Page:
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Physics of the Cosmos News

6 March 2023

First COSI Data Challenge Released

The Compton Spectrometer and Imager (COSI) is a Small Explorer satellite mission recently selected by NASA and scheduled to launch in 2027. COSI primarily detects gamma-ray photons between 0.2–5 MeV via Compton scattering, and it acts as a spectrometer, wide-field imager, and polarimeter. In preparation for the upcoming mission, the COSI collaboration has already started developing the data analysis pipelines. To help support this effort we will be conducting yearly data challenges. The two primary goals of this are to aid in the software development and help prepare the scientific community for analyzing COSI data.

The first COSI data challenge is now publicly available and can be found on the COSI Tools GitHub site.

This year's data challenge is based on the 2016 COSI balloon flight, and it entails spectral fitting of two point sources (Crab and Cen A), point source imaging, and diffuse imaging of two line sources (Aluminum-26 and 511 keV). In addition to simulated data, we also include real balloon flight data for analysis of the Crab. The main goal of this challenge is to learn the fundamentals of analyzing Compton data with COSI. We stress that the data analysis tools being used for this first data challenge are only preliminary. We are currently building the high-level analysis software from the bottom-up, and the current tools are just the starting point.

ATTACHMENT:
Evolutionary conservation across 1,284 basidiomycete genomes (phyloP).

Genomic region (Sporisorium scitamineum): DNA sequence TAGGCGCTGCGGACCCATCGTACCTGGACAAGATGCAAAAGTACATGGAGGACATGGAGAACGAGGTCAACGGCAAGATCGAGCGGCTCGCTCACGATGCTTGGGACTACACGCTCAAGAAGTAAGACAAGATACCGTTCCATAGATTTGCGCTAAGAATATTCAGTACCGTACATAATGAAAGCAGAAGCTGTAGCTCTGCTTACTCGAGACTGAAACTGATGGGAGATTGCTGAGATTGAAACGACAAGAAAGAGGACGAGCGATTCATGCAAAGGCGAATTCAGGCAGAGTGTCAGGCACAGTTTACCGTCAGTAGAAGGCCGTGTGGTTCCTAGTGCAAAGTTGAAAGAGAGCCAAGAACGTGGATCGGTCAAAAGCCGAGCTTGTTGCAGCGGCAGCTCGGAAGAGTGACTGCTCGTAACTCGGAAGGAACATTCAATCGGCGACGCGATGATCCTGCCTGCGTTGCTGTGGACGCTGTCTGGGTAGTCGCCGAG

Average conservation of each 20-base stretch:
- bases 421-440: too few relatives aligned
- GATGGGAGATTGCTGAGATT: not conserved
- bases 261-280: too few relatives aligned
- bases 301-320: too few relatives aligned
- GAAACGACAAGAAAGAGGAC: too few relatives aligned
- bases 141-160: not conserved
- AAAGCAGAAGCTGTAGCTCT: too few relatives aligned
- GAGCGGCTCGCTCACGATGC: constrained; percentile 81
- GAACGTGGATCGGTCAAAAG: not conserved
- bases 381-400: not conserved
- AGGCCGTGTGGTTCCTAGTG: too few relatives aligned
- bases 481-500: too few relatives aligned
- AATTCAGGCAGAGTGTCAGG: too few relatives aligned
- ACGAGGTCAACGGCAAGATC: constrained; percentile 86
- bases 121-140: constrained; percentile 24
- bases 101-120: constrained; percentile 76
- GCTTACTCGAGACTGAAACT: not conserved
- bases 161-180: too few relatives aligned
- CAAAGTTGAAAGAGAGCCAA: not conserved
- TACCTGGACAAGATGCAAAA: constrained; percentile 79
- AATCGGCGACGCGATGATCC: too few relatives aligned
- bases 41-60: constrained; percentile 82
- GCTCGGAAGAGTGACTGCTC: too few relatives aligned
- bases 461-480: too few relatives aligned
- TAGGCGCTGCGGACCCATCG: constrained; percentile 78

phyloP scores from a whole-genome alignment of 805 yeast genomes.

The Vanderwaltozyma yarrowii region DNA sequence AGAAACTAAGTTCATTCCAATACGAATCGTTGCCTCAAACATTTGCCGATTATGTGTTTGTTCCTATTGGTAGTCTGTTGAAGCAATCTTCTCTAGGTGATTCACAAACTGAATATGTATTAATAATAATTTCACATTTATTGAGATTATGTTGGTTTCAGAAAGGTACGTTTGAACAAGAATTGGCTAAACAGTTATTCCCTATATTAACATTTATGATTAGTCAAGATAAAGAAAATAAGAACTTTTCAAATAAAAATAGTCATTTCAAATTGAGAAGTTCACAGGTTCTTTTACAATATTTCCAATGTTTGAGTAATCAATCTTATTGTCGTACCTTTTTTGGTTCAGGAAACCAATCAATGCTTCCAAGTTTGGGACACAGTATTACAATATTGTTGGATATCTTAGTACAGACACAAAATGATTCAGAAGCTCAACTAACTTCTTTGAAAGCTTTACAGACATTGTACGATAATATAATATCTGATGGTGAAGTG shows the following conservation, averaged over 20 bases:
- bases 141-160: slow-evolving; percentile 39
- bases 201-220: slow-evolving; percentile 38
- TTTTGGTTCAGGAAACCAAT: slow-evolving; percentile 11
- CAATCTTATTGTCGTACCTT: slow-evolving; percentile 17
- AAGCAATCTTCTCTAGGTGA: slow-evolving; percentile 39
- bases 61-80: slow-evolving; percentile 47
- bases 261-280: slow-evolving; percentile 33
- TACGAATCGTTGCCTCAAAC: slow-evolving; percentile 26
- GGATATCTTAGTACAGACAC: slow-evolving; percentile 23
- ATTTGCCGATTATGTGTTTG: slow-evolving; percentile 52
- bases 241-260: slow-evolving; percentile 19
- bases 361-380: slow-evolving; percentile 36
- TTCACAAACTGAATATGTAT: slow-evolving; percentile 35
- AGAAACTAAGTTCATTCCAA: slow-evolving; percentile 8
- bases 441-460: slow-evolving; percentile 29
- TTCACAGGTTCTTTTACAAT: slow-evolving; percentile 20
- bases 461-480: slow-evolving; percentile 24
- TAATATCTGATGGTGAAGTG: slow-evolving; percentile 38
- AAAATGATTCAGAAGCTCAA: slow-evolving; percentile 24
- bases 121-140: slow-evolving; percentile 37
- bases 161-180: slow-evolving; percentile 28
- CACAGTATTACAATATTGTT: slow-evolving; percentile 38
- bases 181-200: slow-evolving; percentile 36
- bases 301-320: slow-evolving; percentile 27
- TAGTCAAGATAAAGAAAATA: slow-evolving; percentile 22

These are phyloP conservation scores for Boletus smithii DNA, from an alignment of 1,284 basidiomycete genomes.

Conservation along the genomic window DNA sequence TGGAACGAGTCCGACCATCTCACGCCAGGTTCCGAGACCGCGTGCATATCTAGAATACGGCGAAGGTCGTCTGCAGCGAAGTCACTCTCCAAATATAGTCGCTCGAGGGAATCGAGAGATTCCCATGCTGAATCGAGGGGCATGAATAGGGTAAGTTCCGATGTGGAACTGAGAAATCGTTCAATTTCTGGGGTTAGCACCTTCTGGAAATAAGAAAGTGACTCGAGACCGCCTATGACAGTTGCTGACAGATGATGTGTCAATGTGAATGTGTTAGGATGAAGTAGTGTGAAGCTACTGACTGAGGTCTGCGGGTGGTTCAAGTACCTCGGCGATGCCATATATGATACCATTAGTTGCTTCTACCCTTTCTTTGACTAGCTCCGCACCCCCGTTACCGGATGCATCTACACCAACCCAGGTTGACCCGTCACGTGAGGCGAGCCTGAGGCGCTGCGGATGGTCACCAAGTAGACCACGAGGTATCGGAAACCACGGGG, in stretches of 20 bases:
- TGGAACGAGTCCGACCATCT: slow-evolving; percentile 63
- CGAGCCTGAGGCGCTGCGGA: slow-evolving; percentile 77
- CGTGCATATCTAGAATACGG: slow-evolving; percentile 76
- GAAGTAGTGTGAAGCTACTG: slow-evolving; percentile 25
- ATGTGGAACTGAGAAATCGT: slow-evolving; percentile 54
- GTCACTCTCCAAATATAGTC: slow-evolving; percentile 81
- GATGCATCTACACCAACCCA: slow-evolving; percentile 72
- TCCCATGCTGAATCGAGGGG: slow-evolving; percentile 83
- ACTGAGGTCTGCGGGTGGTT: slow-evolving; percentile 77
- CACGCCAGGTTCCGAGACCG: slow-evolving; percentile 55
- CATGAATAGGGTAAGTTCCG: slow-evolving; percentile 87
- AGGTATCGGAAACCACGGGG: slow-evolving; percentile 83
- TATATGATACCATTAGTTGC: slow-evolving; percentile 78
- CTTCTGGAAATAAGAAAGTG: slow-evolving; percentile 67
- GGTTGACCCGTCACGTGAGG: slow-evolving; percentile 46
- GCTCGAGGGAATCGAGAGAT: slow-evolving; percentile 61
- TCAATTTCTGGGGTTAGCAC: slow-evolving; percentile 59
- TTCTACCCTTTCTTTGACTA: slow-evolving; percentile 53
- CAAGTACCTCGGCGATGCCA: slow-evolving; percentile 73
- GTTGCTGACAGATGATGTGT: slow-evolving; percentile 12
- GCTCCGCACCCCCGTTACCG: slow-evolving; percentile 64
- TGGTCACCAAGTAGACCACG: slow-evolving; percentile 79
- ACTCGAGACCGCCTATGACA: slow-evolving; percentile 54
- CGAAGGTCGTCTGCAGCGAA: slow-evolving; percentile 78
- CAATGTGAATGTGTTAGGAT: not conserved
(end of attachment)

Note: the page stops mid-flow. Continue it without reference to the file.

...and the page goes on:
We would like to encourage anybody who is interested in learning more about COSI and Compton telescopes to participate in the first data challenge! Everything needed can be found at the above link. If any problems arise, please open an issue in git. Please don’t hesitate to email Chris Karwin at christopher.m.karwin@nasa.gov with questions. Any feedback is welcomed and would be much appreciated!

NASA Missions Study What May Be a 1-In-10,000-Year
Gamma-ray Burst

On Sunday, Oct. 9, 2022, a pulse of intense radiation swept through the solar system so exceptional that astronomers quickly dubbed it the BOAT – the brightest of all time. The source was a gamma-ray burst (GRB), the most powerful class of explosions in the universe. Read more.

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    NASA SMD Seeking Volunteer Reviewers for Research Proposals »  Details.
    6 March
    First COSI Data Challenge Released »  Details.
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    Stellar Intensity Interferometry Workshop 22–24 May 2023 »  Details.
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    NASA Astrophysics Division Statement of Principles »  Details.
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